Photographing interiors requires great flexibility as you need to be able to quickly switch from one technique to another, depending on the amount of available light.
Individual displays are sometimes lit with spotlights intense enough to allow the camera to be hand-held. Generally, though, light levels are too low to photograph interiors hand-held without increasing the sensor’s ISO rating or switching to a faster film, using flash or mounting your camera on a tripod. Be prepared for all three situations.
Craftsman making parasols in workshop in Myanmar by Richard I'Anson
In many places flash and tripods are prohibited, so there’s no choice but to increase the ISO rating or put away your camera. If flash is permitted, remember to keep your subject within the range of your unit. The main advantage of a tripod is that you can shoot at your preferred sensor setting or continue using fine-grain film, and achieve the exact amount of depth of field that you require.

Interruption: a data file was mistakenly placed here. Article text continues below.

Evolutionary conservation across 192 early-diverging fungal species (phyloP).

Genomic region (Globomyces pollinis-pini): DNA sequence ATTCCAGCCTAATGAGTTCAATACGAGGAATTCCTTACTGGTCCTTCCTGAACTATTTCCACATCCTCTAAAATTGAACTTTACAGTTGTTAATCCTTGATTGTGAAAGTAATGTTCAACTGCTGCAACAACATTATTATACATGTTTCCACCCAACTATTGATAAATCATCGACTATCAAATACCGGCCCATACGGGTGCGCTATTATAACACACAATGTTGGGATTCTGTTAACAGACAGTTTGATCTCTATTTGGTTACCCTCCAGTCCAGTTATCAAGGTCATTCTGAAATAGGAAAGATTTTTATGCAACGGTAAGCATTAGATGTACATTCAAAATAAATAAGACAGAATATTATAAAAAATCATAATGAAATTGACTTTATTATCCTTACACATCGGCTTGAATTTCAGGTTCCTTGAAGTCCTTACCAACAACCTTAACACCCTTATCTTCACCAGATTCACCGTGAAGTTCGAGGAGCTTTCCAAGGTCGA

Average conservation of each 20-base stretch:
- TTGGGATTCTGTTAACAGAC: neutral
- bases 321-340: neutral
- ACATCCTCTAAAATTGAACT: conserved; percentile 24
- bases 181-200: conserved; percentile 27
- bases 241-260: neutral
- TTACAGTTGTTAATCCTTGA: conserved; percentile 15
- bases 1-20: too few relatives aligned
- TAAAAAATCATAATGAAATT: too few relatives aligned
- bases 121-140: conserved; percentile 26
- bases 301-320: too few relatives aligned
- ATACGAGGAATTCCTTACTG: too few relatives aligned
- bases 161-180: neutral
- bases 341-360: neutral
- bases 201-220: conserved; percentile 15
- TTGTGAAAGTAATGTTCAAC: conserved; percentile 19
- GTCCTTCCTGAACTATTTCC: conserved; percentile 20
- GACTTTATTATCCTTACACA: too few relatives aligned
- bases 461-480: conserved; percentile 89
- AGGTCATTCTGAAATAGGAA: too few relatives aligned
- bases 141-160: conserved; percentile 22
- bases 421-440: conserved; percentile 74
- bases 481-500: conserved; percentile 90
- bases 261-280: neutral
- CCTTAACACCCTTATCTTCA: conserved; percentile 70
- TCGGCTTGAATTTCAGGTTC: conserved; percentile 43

Nun attending candles at Stone Gate Shrine in Croatia by Richard I'Anson
Most interiors are lit with incandescent light. Digital photographers can let the camera’s auto white balance correct the colour to record the subject as the eye sees it. Standard film however is balanced for daylight and records incandescent light as a yellow-orange colour cast. The actual colour and strength of the cast depends on the type and mix of artificial lights. This can be quite acceptable, and even pleasing, as it creates ambience and shows that it was taken indoors.
If you want to record the colours more faithfully, use an 82 series colour conversion filter or tungsten film, which is balanced for such conditions. Unless you plan to take a lot of pictures with tungsten film it’s impractical to carry on your travels.
Mustafa Centre shopping mall in Little India, Singapore by Richard I'Anson
This is an excerpt from Lonely Planet's Guide to Travel Photography by Lonely Planet photographer Richard I'Anson.
More great tips for Richard I'Anson in Lonely Planet's Guide to Travel Photography